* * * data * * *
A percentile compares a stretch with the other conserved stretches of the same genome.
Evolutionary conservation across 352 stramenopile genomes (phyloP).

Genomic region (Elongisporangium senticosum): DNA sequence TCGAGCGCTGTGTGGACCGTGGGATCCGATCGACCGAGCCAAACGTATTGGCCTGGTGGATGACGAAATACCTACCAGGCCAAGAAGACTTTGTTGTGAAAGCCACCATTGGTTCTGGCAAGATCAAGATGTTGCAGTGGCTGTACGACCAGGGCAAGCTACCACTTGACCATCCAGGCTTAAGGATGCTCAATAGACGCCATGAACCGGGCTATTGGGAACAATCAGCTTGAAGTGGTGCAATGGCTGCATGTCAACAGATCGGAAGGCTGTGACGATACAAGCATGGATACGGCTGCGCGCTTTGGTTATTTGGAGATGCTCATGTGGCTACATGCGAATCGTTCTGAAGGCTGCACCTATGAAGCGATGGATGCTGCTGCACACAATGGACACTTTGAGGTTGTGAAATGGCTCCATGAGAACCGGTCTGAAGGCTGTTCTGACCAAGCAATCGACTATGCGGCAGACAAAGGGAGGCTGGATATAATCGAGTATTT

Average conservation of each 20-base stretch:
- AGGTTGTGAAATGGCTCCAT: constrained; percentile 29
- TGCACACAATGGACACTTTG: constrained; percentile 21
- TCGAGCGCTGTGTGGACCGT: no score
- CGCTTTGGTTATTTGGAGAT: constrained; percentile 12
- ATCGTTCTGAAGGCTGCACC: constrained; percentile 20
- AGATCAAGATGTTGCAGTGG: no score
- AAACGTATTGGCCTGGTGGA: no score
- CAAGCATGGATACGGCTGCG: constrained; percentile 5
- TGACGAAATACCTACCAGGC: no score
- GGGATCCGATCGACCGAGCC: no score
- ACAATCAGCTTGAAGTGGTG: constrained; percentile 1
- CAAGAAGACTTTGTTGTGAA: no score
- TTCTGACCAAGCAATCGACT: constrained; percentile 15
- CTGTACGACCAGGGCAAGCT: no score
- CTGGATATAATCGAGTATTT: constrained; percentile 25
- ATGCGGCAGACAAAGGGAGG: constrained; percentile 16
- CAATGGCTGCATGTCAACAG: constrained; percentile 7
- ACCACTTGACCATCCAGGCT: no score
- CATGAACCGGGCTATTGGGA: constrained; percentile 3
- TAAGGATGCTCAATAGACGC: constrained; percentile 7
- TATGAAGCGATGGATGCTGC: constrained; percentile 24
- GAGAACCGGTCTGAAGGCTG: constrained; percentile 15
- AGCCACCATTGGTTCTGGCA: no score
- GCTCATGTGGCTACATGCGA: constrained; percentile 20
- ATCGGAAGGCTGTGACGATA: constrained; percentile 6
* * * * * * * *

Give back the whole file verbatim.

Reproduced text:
A percentile compares a stretch with the other conserved stretches of the same genome.
Evolutionary conservation across 352 stramenopile genomes (phyloP).

Genomic region (Elongisporangium senticosum): DNA sequence TCGAGCGCTGTGTGGACCGTGGGATCCGATCGACCGAGCCAAACGTATTGGCCTGGTGGATGACGAAATACCTACCAGGCCAAGAAGACTTTGTTGTGAAAGCCACCATTGGTTCTGGCAAGATCAAGATGTTGCAGTGGCTGTACGACCAGGGCAAGCTACCACTTGACCATCCAGGCTTAAGGATGCTCAATAGACGCCATGAACCGGGCTATTGGGAACAATCAGCTTGAAGTGGTGCAATGGCTGCATGTCAACAGATCGGAAGGCTGTGACGATACAAGCATGGATACGGCTGCGCGCTTTGGTTATTTGGAGATGCTCATGTGGCTACATGCGAATCGTTCTGAAGGCTGCACCTATGAAGCGATGGATGCTGCTGCACACAATGGACACTTTGAGGTTGTGAAATGGCTCCATGAGAACCGGTCTGAAGGCTGTTCTGACCAAGCAATCGACTATGCGGCAGACAAAGGGAGGCTGGATATAATCGAGTATTT

Average conservation of each 20-base stretch:
- AGGTTGTGAAATGGCTCCAT: constrained; percentile 29
- TGCACACAATGGACACTTTG: constrained; percentile 21
- TCGAGCGCTGTGTGGACCGT: no score
- CGCTTTGGTTATTTGGAGAT: constrained; percentile 12
- ATCGTTCTGAAGGCTGCACC: constrained; percentile 20
- AGATCAAGATGTTGCAGTGG: no score
- AAACGTATTGGCCTGGTGGA: no score
- CAAGCATGGATACGGCTGCG: constrained; percentile 5
- TGACGAAATACCTACCAGGC: no score
- GGGATCCGATCGACCGAGCC: no score
- ACAATCAGCTTGAAGTGGTG: constrained; percentile 1
- CAAGAAGACTTTGTTGTGAA: no score
- TTCTGACCAAGCAATCGACT: constrained; percentile 15
- CTGTACGACCAGGGCAAGCT: no score
- CTGGATATAATCGAGTATTT: constrained; percentile 25
- ATGCGGCAGACAAAGGGAGG: constrained; percentile 16
- CAATGGCTGCATGTCAACAG: constrained; percentile 7
- ACCACTTGACCATCCAGGCT: no score
- CATGAACCGGGCTATTGGGA: constrained; percentile 3
- TAAGGATGCTCAATAGACGC: constrained; percentile 7
- TATGAAGCGATGGATGCTGC: constrained; percentile 24
- GAGAACCGGTCTGAAGGCTG: constrained; percentile 15
- AGCCACCATTGGTTCTGGCA: no score
- GCTCATGTGGCTACATGCGA: constrained; percentile 20
- ATCGGAAGGCTGTGACGATA: constrained; percentile 6